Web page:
Brother Reverend premieres “Another Hand” today on Blogcritics. The track is from their album The Tables Turn Too Often.
Formulated in Atlanta and actually implemented in NYC, Brother Revered is made up of Keith Xenos (vocals, guitar) and Fletcher Liegerot (drums), along with an assortment of musicians. The band’s influences include Bob Dylan, Ray Davies, Curtis Mayfield, and the Beach Boys upbeat tempos, only with hints of decay and shadows running through it.
The band’s sound is difficult to pigeonhole because it’s eclectic and encompasses just about everything under the sun. If pressed, I’d define them as stylish alt rock, but the term doesn’t do their sound justice.
“I don’t think we belong to any particular genre because our influences are myriad, but there are certain melodies and scales that I intentionally avoid when writing songs. Everything has to pass the ‘Ray Charles Test,’ meaning that if I can’t imagine him singing a version of it, then it gets scrapped,” says Keith.
“Another Hand” opens with a country hoe-down-bluesy-alt-rock flavor, twangy and slightly discordant, like Bob Dylan testing the sonic boundaries. Another way to describe it would be: Mississippi mud blues performed by The Kinks with Keith Richards on lead guitar. In other words, a little off-kilter but deliciously excellent.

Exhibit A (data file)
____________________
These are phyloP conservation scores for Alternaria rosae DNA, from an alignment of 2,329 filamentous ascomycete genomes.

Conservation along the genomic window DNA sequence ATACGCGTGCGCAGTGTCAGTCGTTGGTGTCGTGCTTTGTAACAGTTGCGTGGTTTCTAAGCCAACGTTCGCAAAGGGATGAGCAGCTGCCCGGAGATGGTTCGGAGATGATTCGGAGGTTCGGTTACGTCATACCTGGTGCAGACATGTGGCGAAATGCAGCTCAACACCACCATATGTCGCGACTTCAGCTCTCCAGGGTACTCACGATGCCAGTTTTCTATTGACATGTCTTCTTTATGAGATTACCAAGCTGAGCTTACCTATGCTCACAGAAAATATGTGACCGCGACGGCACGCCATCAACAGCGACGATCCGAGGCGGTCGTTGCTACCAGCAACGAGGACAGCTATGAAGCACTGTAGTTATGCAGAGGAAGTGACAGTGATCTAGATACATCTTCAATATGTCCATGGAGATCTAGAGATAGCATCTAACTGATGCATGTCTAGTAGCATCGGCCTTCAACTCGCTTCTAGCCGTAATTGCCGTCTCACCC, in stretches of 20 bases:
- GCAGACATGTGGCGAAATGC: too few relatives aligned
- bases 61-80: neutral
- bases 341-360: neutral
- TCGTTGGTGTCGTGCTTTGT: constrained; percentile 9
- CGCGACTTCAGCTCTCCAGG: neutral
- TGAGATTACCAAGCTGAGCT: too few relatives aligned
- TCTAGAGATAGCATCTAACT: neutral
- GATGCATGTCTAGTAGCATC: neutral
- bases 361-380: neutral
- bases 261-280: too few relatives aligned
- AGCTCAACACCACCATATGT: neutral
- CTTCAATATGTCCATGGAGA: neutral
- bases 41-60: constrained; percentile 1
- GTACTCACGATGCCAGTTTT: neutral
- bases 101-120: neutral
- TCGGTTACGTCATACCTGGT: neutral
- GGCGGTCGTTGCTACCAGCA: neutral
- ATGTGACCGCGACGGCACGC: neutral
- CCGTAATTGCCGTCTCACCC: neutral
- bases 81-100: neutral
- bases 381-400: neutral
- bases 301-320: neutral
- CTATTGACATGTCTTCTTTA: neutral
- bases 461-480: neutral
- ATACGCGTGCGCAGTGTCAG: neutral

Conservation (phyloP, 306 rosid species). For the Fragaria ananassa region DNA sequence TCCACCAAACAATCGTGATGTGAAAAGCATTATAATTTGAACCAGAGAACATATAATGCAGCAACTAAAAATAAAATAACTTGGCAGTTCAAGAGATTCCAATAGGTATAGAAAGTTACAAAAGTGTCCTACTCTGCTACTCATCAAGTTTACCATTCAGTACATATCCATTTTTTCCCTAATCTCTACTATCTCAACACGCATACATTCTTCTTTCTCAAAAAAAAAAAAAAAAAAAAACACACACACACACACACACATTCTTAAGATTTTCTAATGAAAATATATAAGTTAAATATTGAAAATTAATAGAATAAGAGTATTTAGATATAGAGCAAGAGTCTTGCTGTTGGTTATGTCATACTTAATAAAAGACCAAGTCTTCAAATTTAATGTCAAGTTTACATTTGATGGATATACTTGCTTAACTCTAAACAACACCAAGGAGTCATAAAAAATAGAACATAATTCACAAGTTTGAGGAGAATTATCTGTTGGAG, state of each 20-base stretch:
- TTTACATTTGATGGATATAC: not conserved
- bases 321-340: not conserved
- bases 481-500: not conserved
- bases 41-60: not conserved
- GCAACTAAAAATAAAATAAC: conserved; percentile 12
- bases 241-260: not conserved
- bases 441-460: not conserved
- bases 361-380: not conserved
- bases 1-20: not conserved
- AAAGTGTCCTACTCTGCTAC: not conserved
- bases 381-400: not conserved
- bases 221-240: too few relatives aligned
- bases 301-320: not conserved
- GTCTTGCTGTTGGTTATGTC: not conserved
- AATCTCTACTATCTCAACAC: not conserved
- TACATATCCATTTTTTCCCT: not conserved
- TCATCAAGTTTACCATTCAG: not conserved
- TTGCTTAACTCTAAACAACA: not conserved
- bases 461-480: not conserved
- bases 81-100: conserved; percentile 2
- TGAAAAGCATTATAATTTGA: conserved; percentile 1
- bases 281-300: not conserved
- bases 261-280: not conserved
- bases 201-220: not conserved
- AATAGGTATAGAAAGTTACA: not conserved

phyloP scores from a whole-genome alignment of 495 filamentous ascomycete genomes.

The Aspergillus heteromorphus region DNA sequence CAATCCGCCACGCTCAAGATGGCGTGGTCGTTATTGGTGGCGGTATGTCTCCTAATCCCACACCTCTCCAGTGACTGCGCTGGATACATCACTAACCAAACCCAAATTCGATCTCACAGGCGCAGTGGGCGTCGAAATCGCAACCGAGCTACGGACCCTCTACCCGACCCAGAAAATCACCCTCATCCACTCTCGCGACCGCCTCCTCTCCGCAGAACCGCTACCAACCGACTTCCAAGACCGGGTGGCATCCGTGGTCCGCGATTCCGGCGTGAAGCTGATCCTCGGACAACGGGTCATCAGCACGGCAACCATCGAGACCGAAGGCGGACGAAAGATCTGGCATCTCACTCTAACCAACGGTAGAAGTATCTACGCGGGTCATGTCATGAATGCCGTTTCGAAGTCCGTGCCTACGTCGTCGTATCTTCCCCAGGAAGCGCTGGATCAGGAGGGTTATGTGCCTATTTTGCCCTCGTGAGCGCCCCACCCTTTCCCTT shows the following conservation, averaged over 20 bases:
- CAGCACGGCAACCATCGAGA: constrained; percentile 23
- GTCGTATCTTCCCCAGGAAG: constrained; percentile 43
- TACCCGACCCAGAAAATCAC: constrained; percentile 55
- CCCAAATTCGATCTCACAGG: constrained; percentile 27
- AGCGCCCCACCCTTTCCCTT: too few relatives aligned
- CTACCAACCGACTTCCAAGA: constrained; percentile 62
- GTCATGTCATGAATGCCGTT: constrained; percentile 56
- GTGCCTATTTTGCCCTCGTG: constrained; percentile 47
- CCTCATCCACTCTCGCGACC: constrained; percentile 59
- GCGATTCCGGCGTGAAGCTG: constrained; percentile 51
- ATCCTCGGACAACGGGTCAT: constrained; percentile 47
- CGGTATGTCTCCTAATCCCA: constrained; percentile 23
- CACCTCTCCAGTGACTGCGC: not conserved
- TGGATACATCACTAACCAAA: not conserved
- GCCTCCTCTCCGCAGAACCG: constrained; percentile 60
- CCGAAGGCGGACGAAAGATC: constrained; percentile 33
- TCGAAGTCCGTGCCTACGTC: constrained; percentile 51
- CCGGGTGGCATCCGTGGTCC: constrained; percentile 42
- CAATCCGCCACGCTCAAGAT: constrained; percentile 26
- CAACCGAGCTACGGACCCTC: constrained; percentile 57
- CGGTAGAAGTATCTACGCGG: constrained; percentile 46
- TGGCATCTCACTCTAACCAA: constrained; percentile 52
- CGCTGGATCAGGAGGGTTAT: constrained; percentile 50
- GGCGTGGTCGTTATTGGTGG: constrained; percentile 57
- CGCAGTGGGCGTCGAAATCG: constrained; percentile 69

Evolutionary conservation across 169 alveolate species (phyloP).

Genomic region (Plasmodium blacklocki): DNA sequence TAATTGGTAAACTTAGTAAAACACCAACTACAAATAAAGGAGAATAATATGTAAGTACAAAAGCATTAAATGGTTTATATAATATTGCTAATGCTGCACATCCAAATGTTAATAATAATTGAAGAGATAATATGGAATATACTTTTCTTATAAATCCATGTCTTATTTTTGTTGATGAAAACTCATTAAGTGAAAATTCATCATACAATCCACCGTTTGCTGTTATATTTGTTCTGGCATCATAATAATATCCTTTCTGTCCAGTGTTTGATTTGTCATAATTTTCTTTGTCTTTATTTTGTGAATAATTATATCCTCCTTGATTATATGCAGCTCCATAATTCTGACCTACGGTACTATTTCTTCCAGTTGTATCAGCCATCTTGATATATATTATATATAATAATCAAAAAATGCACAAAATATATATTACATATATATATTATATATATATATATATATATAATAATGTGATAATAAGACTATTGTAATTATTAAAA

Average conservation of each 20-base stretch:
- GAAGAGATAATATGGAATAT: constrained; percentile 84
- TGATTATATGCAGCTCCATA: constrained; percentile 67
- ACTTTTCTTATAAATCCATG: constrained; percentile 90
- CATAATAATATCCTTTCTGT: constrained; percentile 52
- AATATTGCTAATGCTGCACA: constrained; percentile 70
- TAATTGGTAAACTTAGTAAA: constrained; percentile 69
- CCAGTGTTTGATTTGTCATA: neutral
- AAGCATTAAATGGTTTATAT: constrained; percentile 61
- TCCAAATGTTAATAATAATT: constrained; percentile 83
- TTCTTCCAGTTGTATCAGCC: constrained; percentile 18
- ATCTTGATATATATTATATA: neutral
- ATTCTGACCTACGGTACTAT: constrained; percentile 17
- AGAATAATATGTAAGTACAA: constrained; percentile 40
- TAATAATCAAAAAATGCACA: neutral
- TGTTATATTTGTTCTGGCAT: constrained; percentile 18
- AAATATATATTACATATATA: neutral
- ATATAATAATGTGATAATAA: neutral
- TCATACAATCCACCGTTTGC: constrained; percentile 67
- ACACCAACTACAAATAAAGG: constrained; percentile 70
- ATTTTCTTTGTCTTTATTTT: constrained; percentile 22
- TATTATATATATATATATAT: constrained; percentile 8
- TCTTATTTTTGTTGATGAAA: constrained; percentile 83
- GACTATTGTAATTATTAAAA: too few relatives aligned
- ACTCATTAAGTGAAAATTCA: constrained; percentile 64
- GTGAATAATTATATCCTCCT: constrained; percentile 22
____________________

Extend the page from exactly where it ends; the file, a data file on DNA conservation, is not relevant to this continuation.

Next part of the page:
The rhythm is raw, visceral, and potently simple. I love the unfinished sound of the drums and the dirty crash of the cymbals. A tumescent guitar solo, uncooked and bloody infuses the tune with intrinsically rudimentary tones bordering on burlesque pungency, like Jimi Hendrix messing around in his garage. It’s superbly grimy and gut-wrenching.
Xenos’ voice exudes authentic, effortless tones, along with comfy nonchalance. It’s reminiscent of Davies on “Sunny Afternoon,” emanating a scrumptious lazy application of timbres.
“Another Hand” is first-rate, pulsing with rough primitive energy atop the pressure of sooty harmonics. Brother Reverend has beau coup talent, which, combined with their ferocious creativity, makes them significant.